Plane Crashes, QConsult, and Assessment Centres!

The Project

Careers & Enterprise are currently running a programme called QConsult which is funded by the financial services firm J.P. Morgan. The scheme is open to high potential undergraduates at QMUL who may face barriers to finding employment. The scheme enables teams of four or five students to work on a mini consultancy project, helping a local business in a growth sector to solve a problem. This summer’s consultancy projects included helping a social enterprise incubator look at its social impact and enabling a video production company to improve its visibility.

The Applications

For the summer round we had 82 applications and we selected the best 30 to take part in our assessment centre. We put students through their paces, replicating a typical assessment centre that one might experience as part of the recruitment round for a graduate scheme. As we were also supporting and training our students on the day, we gave them an insight into what we were be looking for.

The Team Work Exercises

On the day, students were split into teams of five, ensuring a good gender and discipline balance. They were then given two exercises to complete within their teams.

Exercise 1 required the team to imagine they were in a plane crash in the middle of the forest. They had to leave the plane as there was a risk of explosion. The team were provided with a list of 17 objects from which they needed to choose seven to take with them. They had 25 minutes to do this and five minutes to feed back the rationale for their choices.

Exercise 2 involved looking at one of the QConsult projects, asking teams to present on a variety of topics including how they would research the project and how they would manage their time as team.

group work 2

How the Assessors Scored Participants in the Teamwork Exercises

Each team had an assessor closely watching individuals within each team. The assessors were looking for three key skills: teamwork, analytical skills and communication skills. Assessors awarded each participant either 0, 1 or 2 points for each of the skills. For teamwork, they were specifically looking for whether team members were listening to others, contributing to the discussion with thoughts and ideas, inviting others to contribute and being flexible/pragmatic. For communications skills, assessors were looking for the ability to explain their rationale for a decision and the ability to offer solutions to problems. For communication skills, they were looking for the ability to communicate ideas clearly, listening and summarising others’ views and diplomatically expressing themselves.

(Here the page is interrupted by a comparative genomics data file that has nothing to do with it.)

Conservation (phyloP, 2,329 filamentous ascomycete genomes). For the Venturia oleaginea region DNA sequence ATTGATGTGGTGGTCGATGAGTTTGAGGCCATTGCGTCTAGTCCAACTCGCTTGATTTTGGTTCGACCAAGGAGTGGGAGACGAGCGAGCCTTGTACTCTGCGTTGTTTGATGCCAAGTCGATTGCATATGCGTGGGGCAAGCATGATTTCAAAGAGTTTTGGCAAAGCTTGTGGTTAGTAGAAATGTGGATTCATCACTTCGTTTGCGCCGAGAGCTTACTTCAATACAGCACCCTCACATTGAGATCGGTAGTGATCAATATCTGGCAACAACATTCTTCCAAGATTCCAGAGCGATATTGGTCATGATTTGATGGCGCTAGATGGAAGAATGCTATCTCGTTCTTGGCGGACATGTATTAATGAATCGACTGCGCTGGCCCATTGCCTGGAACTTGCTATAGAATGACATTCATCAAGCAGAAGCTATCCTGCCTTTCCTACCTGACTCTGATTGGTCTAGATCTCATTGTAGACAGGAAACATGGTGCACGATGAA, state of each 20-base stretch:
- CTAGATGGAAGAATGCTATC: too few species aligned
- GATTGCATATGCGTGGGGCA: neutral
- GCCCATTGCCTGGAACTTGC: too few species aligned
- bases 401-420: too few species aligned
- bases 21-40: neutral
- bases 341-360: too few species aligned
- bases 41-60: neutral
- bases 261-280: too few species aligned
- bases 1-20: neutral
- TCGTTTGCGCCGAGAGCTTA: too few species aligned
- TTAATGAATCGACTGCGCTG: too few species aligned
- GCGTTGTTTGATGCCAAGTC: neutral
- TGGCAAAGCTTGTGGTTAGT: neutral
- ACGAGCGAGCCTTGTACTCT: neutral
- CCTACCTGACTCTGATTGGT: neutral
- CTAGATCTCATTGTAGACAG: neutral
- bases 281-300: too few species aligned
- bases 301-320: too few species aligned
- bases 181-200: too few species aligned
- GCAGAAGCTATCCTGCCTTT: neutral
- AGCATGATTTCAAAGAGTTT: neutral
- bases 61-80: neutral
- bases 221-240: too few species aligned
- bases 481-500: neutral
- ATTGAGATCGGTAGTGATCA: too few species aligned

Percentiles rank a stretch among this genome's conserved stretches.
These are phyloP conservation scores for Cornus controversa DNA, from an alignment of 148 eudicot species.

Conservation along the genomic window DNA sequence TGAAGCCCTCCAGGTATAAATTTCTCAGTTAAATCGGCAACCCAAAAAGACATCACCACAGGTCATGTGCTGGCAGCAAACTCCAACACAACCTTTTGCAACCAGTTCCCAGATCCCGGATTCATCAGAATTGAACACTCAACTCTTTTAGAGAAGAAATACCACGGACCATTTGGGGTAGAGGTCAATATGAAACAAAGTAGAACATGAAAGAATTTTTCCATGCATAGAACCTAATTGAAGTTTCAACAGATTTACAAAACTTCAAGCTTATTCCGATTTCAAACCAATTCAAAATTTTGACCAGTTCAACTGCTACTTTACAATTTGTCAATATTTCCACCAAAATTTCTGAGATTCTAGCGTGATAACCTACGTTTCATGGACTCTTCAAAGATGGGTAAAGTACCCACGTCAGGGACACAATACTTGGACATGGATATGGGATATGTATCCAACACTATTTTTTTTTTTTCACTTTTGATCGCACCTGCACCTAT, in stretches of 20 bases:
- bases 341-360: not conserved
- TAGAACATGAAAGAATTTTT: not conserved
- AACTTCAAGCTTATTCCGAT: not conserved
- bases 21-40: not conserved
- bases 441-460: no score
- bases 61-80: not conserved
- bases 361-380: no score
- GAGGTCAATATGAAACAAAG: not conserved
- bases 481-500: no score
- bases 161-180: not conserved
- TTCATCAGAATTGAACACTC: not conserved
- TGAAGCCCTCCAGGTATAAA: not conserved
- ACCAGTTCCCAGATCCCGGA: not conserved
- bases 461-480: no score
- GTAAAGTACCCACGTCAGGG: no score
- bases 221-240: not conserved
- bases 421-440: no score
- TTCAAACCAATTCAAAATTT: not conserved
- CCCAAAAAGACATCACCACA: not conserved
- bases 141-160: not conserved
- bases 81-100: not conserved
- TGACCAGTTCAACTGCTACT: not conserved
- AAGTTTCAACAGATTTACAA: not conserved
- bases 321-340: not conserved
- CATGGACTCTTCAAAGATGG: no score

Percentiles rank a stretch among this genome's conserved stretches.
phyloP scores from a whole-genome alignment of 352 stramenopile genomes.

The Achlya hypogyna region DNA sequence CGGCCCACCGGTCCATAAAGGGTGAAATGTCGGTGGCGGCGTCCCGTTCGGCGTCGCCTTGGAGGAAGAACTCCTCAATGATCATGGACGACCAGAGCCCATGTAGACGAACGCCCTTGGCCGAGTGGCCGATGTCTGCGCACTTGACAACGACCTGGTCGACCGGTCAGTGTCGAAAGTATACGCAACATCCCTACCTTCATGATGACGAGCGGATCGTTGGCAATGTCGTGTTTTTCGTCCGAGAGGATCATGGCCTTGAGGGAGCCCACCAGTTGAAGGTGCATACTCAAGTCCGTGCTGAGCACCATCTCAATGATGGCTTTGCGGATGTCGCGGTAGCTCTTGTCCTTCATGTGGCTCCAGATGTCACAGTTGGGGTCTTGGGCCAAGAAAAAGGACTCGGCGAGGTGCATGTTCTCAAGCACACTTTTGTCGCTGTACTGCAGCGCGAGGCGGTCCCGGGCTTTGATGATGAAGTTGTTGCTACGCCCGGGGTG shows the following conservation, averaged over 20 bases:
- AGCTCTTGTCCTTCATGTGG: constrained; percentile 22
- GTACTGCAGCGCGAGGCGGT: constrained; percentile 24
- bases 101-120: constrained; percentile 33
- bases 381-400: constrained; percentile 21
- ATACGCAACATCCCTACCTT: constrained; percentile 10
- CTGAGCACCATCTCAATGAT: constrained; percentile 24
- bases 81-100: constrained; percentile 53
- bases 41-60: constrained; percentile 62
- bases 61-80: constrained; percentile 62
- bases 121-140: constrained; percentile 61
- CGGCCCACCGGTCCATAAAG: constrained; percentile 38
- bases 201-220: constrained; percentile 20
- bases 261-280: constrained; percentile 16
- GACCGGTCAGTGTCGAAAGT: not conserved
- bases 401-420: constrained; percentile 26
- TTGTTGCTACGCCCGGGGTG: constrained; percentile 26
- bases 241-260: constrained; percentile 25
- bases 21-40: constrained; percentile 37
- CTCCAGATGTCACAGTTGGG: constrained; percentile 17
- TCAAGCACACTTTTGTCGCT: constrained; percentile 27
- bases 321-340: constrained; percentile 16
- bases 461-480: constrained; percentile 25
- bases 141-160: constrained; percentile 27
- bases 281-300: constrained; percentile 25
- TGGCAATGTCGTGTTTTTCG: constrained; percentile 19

3 Top Tips from the Assessors

As assessors on the day, we would like to share three pieces of advice to help you if you ever attend an assessment centre.

Tip 1: Speak up! It is very difficult to judge or score someone if they are not articulating their thoughts or ideas. Your ideas do not need to be perfect but do contribute something. You are more likely to be marked low if you say very little than if you contribute, even if your ideas are not perfectly thought through. Assessors need to see your thought processes.

If other people are dominating, raise your hand to get attention and then say your piece!

Tip 2: Be Inclusive. Sometimes it is tempting to ‘take a lead’ and tell people what to do, in an effort to shine and prove yourself. We love confidence but don’t dominate the conversations at the expense of other people’s contributions. This is a teamwork exercise and contributions from a range of people will probably result in a more original and rounded outcome.

If people are not contributing, make an effort to bring them into the conversation. Ask them ‘What are your thoughts on this approach James?’   In addition, listen and consider each person’s contribution. Try to see some positives in what other suggest as well as being critical, if needed.

Tip 3: Don’t be late! This may seem obvious but it is worth mentioning because you’d be surprised how many times people are still late for assessment centres! Being late may lead the assessors to make certain assumptions about you, unless you have genuine mitigating circumstances. If you are late for the assessment centre they will question your commitment to the job. They may also start to conclude that your time management skills are poor and that you might not come to work on time or complete work projects on time.

Leave lots of time to get to the venue and practice the route if you have to. It is better to arrive early and have a cup of coffee than arrive stressed and hassled.

Tracy Bussoli

Careers Consultant for QConsult supported by J.P. Morgan

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